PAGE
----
‘o-o-o-open’ & ‘the devil’s in the details’ by Ramona L. Elke

soft cartel april 2018


This vacancy sign in my heart flashes like a lover’s questioning eyes
at closing time –
hopeful and desperate
for any and all contact;
need for release into unnamed desires and longing so profound
you could taste them.

It flashes:
the “o” flickering, uncertainly…
trying to decide if it wants to be a pen
or open
or turned off like shaking hands
in back seats of cars in parking lots
as the crowds file home to sleep off the night.

This vacancy sign attracts moths, too –
flying too close to the bug zapper;
falling to their death in noisy conclusions,
scattered on the floor like a crime scene.

That’s how it is in my vacant heart:
no one gets out alive
or whole.
It’s all electricity
in pops and zaps and little explosions
bringing endless, tiny deaths.

But that’s good, right?
Clean out the riff-raff,
the hangers-on,
so that something better comes along
to see that vacancy sign beckoning to the pilgrims in the dark.

the devil’s in the details

It’s unfinished –
like someone got up from the table and left a half-eaten meal,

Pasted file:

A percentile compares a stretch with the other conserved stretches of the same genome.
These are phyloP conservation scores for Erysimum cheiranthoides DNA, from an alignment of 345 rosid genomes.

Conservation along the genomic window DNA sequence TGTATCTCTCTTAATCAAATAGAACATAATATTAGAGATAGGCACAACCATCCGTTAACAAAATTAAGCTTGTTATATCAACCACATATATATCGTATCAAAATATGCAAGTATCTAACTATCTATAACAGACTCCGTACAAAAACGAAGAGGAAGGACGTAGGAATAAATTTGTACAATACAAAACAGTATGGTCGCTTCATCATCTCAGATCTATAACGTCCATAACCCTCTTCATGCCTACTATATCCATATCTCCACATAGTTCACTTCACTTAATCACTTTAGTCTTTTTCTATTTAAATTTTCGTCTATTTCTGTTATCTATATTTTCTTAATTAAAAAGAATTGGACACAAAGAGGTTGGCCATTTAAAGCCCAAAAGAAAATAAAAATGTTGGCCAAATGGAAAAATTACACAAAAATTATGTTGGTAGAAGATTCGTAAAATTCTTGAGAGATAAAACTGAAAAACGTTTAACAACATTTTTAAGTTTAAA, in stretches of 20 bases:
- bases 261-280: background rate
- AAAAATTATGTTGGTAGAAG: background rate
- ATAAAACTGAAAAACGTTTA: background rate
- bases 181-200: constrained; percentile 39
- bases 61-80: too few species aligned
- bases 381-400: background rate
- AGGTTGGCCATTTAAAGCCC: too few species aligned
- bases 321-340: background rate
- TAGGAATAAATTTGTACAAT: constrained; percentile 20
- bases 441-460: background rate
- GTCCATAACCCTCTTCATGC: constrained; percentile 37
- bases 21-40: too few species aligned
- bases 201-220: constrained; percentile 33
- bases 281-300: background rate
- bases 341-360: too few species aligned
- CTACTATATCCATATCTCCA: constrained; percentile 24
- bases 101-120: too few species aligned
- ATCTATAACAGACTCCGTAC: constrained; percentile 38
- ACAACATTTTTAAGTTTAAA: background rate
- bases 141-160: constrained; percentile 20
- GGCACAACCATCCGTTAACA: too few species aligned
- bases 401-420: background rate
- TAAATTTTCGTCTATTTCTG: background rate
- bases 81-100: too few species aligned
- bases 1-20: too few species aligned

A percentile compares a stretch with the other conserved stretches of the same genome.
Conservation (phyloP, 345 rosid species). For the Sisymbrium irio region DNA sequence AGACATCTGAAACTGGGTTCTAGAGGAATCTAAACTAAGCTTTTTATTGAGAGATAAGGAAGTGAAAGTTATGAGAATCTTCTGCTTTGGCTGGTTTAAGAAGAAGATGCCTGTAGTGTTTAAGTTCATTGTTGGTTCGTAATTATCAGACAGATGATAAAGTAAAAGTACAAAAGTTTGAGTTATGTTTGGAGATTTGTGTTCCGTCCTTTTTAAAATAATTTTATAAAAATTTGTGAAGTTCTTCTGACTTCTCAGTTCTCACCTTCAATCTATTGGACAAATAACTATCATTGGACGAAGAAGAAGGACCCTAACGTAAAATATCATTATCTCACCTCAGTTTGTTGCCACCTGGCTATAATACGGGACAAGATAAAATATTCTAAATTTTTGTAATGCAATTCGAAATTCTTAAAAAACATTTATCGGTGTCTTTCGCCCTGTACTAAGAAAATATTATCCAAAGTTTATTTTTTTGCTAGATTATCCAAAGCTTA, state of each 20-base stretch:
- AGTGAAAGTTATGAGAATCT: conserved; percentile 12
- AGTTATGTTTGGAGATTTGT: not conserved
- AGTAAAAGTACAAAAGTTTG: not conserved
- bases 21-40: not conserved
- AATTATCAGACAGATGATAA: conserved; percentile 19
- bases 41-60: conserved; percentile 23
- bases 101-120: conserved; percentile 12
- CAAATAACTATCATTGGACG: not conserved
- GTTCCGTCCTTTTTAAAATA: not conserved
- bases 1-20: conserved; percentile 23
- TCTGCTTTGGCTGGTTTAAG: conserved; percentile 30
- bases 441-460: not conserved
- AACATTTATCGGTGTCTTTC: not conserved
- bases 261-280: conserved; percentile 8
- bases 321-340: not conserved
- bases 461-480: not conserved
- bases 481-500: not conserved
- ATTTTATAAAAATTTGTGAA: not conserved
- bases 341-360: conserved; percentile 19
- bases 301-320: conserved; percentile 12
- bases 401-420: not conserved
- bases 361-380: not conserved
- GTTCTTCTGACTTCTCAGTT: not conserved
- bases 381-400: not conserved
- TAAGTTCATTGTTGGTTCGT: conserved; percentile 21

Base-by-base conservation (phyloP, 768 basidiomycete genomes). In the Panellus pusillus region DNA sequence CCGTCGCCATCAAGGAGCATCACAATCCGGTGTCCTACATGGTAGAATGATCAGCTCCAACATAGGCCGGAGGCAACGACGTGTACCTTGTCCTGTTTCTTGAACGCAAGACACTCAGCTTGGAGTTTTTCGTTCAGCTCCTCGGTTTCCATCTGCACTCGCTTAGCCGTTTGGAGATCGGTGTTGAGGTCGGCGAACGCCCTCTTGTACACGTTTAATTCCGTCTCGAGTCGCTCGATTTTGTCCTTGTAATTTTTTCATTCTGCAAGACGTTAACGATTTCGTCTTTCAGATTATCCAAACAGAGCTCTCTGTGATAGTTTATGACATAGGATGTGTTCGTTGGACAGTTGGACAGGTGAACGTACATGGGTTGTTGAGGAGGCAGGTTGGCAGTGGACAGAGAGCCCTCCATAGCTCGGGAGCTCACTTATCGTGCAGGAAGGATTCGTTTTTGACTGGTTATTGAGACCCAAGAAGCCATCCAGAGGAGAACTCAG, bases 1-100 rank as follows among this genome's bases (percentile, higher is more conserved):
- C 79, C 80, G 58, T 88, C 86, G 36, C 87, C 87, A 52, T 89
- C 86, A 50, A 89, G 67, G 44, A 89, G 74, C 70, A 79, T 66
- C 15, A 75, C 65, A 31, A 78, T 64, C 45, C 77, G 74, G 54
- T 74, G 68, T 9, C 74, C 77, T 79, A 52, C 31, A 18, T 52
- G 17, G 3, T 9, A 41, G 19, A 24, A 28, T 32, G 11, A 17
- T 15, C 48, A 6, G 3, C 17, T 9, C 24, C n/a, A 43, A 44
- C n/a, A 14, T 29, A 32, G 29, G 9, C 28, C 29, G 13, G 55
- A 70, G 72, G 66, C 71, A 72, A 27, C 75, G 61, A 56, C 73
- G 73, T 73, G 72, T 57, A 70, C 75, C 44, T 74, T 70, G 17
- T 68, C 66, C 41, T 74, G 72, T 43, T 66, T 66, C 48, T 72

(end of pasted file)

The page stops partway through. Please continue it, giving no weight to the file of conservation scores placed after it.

or left the puzzle with two pieces in their pocket,
with old receipts, or unused tickets, or lint.

There was forward motion propelling things –
maybe not us, maybe not you, but things –
forward to some predetermined finish line that must have faded or become invisible
or cancelled itself in the crossing
because it’s not there now.
I am still moving forward toward the finish line but it’s gone.

There is something incomplete in the way we faded out
to an ending or a conclusion that was inconclusive –
like so many scenes started,
doors opened,
and abandoned because the openness, somehow, became too much to hold
so they were just left lying there,
naked and hopeful,
bleeding possibility all over the place
until it faded into some kind of nothingness
that sounded like a question mark.

Ramona L. Elke is a poet, playwright, and a student of belly dance who pays her bills with her skills as a history teacher/substance use counselor/poetry teacher to defiant adolescents in a small-town, British Columbia high school.  She has been practicing her poetry writing since the tender age of six years, when she was first published as the runner up in a Mother’s Day poem contest.  She has been published in the 2016 and 2017 Poetry Marathon Anthologies.  She also has a collection titled The Reluctant Daughter available on amazon.com.

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